Cooking in Quarantine!

Hey folks,

Here we are in week two of our quarantine. (Yes, I know it's voluntary social distancing and not quarantining if you're not sick, but quarantining sounds more official).

Before we get to all the cooking I've been doing, I'm excited to share this week's Lunch Therapy (recorded two weeks ago) with Bricia Lopez, co-owner of Guelagueta (one of the late, great Jonathan Gold's favorite Oaxacan restuarants in L.A.) and co-author of Oaxaca: Home Cooking from the Heart of Mexico.

In today's session, Lopez talks about growing up in a restaurant, her family's journey from Oaxaca to L.A., sharing a single bedroom in her aunt's house with six of her family members (her parents and her three siblings), and why that was ultimately a positive experience. We also cover her obsession with Saved By The Bell and Full House, meeting Mario Lopez in real life, not being allowed to get sick as a kid, how McDonald's was the ultimate status symbol, and why yellow mole holds a special place in her heart.

CLICK HERE to listen.

And it's been a while since I've gotten any reviews on my Apple Podcasts page, so if you can take some of this free time and write one, I'd really appreciate it.

Ok... now on to quarantine cookery.

The best thing that I've made so far -- Craig said it was one of the best things I've ever made period -- was also one of the cheapest: braised lamb necks. Yes, lamb necks (I guess my Fergus Henderson episode really got to me).

The lamb necks were the only meat left at Gelson's last week and they were $5 for a package of two. That's so cheap! But the secret is they have so much more flavor than a $50 rack of lamb. It's all about knowing what to do with them.

So here's what you do: season them well with salt and pepper and sear them in olive oil in a Dutch Oven until golden brown on all sides. (It's the most important step.) Take them out, pour out some of the oil, and then throw in all your aromatics: chopped onion, carrot, and celery (I didn't have carrot, but if you do, use it), a bunch of garlic cloves, the peel of a whole orange, a dried Arbol chile, and the real kicker: a few anchovies. (Anchovies pair well with lamb.) Cook until the onions are softened; then pour in half a bottle of red wine, a can of whole tomatoes that you crush yourself, and enough chicken stock to cover the lamb 3/4ths of the way when you put the lamb back in (put the lamb back in). Put the lid on, pop into a 350 oven, and in 2 1/2 hours, you'll have the most succulent, delicious lamb dinner of your life. Serve over buttery polenta.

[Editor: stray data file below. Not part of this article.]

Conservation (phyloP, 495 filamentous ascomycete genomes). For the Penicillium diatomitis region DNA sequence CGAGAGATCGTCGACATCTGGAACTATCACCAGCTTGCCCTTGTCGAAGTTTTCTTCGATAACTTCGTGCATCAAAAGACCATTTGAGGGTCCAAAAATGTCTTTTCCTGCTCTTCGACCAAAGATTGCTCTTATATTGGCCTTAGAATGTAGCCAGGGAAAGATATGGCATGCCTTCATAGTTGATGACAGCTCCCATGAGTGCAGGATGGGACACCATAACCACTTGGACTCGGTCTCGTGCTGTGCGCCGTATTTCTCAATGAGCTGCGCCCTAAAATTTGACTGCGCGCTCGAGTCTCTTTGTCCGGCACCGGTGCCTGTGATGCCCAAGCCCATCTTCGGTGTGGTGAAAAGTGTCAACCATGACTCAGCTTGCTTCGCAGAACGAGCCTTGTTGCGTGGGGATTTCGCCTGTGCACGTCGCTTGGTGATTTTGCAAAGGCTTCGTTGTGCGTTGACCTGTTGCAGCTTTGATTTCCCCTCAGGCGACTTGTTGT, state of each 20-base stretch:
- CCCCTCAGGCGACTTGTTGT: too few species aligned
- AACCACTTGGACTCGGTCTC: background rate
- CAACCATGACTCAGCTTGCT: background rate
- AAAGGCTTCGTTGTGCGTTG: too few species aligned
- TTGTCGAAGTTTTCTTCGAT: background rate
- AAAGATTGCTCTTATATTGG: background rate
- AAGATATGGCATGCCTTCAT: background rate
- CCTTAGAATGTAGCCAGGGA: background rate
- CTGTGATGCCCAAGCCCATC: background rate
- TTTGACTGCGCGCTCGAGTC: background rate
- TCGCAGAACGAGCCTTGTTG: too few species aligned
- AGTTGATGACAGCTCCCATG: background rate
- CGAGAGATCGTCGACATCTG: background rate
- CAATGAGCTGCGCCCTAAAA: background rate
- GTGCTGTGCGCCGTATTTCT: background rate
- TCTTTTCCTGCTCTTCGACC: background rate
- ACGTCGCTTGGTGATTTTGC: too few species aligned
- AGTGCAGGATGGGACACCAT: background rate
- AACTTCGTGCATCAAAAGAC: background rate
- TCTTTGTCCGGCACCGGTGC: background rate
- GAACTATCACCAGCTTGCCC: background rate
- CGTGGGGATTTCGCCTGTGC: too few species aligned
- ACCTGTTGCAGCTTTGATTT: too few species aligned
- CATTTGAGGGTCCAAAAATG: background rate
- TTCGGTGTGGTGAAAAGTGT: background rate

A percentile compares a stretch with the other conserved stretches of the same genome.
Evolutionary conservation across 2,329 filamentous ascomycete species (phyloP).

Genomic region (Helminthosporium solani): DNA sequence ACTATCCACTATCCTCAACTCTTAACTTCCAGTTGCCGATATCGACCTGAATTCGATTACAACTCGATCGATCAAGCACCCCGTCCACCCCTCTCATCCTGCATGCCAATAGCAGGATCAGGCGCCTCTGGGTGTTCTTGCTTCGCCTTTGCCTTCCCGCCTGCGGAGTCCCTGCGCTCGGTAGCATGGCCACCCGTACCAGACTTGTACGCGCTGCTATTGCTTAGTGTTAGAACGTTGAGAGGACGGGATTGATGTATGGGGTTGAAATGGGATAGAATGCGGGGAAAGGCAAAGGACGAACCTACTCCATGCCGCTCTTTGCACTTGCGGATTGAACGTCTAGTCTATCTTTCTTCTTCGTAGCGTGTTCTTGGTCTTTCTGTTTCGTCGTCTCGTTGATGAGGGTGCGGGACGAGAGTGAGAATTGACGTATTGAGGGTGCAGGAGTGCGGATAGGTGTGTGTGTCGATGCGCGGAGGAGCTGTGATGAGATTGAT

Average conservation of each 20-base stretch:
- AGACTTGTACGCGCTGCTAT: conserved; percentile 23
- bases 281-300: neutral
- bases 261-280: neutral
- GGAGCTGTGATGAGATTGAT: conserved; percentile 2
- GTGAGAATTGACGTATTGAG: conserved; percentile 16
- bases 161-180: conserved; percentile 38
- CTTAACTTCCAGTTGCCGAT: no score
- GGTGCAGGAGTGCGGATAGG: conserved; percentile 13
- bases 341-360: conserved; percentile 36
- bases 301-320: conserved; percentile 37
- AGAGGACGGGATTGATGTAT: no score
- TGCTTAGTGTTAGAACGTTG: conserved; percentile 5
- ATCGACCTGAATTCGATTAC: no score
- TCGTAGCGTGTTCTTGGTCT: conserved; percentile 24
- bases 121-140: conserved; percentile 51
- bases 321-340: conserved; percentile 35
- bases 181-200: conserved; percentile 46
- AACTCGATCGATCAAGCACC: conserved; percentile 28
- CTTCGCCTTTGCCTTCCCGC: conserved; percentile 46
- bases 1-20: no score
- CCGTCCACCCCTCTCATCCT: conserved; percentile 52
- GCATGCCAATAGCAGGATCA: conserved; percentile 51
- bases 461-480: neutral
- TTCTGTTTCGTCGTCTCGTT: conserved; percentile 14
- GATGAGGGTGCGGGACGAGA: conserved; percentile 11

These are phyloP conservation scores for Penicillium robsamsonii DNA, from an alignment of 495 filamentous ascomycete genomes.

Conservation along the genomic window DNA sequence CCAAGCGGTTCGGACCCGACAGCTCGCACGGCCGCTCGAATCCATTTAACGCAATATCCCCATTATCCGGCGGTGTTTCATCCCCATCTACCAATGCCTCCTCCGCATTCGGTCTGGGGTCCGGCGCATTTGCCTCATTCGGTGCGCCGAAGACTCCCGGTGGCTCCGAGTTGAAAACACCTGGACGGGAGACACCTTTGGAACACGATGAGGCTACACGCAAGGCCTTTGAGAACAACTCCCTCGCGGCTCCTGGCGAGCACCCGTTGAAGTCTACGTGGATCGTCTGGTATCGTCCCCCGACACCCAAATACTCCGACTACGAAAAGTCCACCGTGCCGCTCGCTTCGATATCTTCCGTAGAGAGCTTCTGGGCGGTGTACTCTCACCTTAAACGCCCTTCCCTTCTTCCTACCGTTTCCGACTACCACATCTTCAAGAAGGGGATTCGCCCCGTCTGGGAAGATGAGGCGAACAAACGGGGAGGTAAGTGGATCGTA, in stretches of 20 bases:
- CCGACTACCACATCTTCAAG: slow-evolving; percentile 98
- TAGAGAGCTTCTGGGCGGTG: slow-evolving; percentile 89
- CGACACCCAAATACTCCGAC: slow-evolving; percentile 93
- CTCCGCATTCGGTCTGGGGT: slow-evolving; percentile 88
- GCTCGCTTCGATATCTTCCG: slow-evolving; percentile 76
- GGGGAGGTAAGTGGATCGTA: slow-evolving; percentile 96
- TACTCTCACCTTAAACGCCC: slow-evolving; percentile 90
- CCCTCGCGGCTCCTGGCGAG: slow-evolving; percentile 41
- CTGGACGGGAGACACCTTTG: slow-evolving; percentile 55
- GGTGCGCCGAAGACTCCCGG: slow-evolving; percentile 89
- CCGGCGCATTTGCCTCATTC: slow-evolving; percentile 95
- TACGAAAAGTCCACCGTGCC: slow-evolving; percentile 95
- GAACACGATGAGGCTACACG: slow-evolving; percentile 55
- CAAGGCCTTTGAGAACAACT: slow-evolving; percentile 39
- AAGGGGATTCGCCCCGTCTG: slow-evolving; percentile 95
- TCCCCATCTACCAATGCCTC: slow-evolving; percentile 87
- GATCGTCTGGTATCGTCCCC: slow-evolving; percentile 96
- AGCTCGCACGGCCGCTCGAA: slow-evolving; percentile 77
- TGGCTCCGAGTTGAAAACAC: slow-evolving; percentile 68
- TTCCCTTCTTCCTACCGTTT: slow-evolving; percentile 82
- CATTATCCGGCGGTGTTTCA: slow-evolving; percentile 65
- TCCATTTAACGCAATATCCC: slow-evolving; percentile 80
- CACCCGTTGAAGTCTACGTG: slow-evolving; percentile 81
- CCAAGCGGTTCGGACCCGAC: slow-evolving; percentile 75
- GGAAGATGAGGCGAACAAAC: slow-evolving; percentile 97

What else have I been making? Well, I made the no-knead bread, only I subbed 1/2 rye flour for AP and it didn't rise as much. Still tasted good!

Oh! The other best thing that I've made so far was this super simple pasta of ricotta, lemon zest, lemon juice, Parmesan, and pasta cooking water.

Listen how easy: boil fusilli in salted water. Conserve 1 cup of the pasta cooking water and drain the pasta (but don't rinse it). In that same pot, now add 1 cup of good ricotta cheese (make it yourself if you can't find it, it's easy), 1 cup of Parmesan cheese, the zest of a lemon, the juice of a lemon, and half a cup of the pasta cooking water, stirring all around to make a creamy sauce. Put the pasta in, stir rapidly, until everything is coated. Taste and adjust with more lemon, more cheese, and black pepper to finish. It's incredible. (The recipe's from the NYT.)

Yesterday, Craig asked me to make him his favorite grilled cheese. That involves slicing an onion and cooking it in a few tablespoons of butter until it's deep, dark, and profoundly caramelized. You put that on bread that you've coated in whole grain mustard and then pile on lots of grated white cheddar. Put butter in a skillet and make the grilled cheese like you'd make a normal grilled cheese (Craig taught me to do it on medium/low heat with the lid on to melt the cheese).

Finally, if you haven't made David Lebovitz's Kitchen Sink cookies yet, they're wonderful: not only because they require very little precious flour (I can't find AP flour anywhere), but because they're choc full of kinda healthy things like nuts and oats and coconut and dried cherries, so you don't have to feel that guilty eating them. (We ate all of them in two days.)

Ok, that's all for this week folks!

Until next time....

Your friend,
Adam (the "please review my podcast on Apple Podcasts because you've got so much free time!" guy)